What the Stats Don’t Tell You

NFL Betting: What the Stats Don’t Tell You

By Loot, NFL Football Handicapper, Lootmeister.com

It is important to rely on your own observations when assessing a team. Stats are useful. There is no doubt about that. But when dealing with the prospect of needing to beat the spread, there are items of high concern that are not captured by statistical analysis. Stats tell us “how much” when sometimes we need to know “how.” Not how much yards a guy has, but how a team plays in certain situations. Not how many touchdowns a quarterback throws for, but how an offense plays with the lead.

A lot of coaches adopt different philosophies for various game situations. You have some squads that will just beat on teams incessantly–all game long. Now if one of those teams is at -9, you would be more inclined to take them, as opposed to a team that tries not to lose once they get a lead.

Say you have the Falcons at home giving up 8.5 points. In the 4th quarter, the score is 21-17. Atlanta has the ball with 9 minutes left. Now you’re in a bit of a spot. Atlanta will now be trying to eat up clock. Whatever urgency you might have for them to score will not be reflected by the team. And a field goal doesn’t help you. For them to be gunning for a touchdown would be contrary to the tactics of their coach.

Look for a more offensive team when laying big points–teams that are always trying to score. You want a team like the Patriots. Or the Packers. If the game is close, they won’t go into a shell. On the other hand, you have guys like Norv Turner–head coach of the Chargers. If you have San Diego at home laying 9 points–you’re already in trouble. With 1:45 left in the first half and the Chargers almost at mid-field, you’d like to see a push for a field goal at least. Well, if they have a lead, forget about it. Turner will try to run the clock out. So it’s important to know how coaches act when betting on the NFL.

It goes both ways. You don’t want to lay big points on a team that waits for the ceiling to collapse when playing with a lead. But a resourceful team like that might be a good team to take points with. Understanding the different nuances within each coaching style can save you a lot of grief.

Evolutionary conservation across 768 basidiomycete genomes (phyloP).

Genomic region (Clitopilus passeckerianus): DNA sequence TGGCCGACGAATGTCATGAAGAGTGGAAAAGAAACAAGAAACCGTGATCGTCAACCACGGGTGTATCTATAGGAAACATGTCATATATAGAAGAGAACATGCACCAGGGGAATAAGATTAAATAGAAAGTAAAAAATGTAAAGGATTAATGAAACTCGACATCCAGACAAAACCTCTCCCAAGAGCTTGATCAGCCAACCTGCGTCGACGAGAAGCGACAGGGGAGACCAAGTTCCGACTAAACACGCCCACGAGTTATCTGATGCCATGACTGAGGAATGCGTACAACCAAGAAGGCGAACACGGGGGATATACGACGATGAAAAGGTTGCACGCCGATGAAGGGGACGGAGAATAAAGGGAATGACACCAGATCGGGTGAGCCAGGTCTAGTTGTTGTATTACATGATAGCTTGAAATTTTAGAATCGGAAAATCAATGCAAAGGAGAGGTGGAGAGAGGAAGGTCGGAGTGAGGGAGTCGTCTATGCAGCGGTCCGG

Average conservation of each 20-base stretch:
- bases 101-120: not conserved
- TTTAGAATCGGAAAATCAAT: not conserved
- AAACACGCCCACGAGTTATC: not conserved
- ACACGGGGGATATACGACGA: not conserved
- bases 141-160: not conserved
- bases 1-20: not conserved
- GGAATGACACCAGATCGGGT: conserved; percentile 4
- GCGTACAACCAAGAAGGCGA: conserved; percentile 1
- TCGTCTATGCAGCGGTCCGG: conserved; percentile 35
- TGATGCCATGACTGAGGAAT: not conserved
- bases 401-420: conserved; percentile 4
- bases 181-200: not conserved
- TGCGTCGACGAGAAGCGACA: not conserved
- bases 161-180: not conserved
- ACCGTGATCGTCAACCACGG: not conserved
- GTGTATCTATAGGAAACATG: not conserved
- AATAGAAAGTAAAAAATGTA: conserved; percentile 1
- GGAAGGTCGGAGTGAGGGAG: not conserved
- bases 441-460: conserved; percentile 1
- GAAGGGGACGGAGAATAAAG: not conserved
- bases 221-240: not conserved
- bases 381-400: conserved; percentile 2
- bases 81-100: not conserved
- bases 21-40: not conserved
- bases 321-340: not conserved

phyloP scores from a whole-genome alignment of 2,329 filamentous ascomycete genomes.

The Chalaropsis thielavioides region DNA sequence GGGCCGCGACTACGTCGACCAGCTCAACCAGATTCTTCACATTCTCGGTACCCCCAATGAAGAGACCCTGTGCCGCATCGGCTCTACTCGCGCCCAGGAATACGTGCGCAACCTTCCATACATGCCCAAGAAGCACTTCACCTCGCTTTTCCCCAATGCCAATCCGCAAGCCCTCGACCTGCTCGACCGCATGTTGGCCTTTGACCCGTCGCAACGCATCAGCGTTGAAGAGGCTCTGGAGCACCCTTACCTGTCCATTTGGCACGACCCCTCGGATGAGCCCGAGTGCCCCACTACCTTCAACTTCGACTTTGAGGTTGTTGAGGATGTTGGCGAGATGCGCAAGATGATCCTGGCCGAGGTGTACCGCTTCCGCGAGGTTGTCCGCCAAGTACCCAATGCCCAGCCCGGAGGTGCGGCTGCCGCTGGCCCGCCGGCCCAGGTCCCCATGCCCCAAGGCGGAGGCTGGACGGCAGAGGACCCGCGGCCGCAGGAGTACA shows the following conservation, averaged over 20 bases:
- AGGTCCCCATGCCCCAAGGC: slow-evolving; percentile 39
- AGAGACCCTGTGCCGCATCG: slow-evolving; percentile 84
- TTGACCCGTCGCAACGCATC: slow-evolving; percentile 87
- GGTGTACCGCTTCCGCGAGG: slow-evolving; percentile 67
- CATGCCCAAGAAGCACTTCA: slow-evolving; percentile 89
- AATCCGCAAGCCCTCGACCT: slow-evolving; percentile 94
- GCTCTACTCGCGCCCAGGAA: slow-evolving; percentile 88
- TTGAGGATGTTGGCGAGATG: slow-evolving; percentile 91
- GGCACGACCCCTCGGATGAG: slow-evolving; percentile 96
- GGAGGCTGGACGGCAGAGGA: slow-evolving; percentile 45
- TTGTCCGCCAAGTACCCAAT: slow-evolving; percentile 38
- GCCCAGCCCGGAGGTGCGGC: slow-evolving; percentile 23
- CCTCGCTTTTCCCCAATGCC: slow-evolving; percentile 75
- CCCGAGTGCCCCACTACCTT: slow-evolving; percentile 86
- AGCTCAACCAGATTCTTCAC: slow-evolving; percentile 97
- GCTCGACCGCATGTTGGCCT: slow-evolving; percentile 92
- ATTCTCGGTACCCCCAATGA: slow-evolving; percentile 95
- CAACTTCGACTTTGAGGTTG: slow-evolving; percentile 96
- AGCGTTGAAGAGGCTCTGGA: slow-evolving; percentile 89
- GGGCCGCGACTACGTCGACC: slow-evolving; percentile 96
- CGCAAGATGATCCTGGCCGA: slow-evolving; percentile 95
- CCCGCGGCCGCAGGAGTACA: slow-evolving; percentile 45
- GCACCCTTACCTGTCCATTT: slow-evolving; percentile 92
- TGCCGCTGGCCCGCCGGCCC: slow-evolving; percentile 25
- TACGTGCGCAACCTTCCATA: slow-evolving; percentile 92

With players, you get a stat line and you know that doesn’t tell the whole story. There are things you would like to know that simply are not captured with stats. Does a running back come through in the short yardage situation when everything is on the line? Can a QB find a way to convert on third down? Does a receiver get slippery hands at the most inopportune times?


To a large extent, the element of “clutch” can’t be shown in statistics. But as you bet on NFL games, you will see that it is a critical element that can determine whether or not spreads get covered. Often times, a game will be a stand-off for three quarters and change, leaving the result still up in he air late in the game. It can come down to just a play or two late. And in those scenarios, you want a team that has players with clutch. You want players who have an advanced vision of the game.

If those elements are not in place, you will get snake-bitten. Say a team is almost in field goal position, which would enable you to cover the spread. Then an offensive lineman gets a false start penalty, which ends up killing the drive. Or the team you bet on just stopped the opponent in a key 3rd down stop. The game is locked up, but wait! Some boneheaded linebacker takes a swipe at someone resulting in a personal foul and a fresh set of downs. Some of these things are unforeseeable, but there are things like poise and clutch, which could wind up being what decides how a team performs against the spread.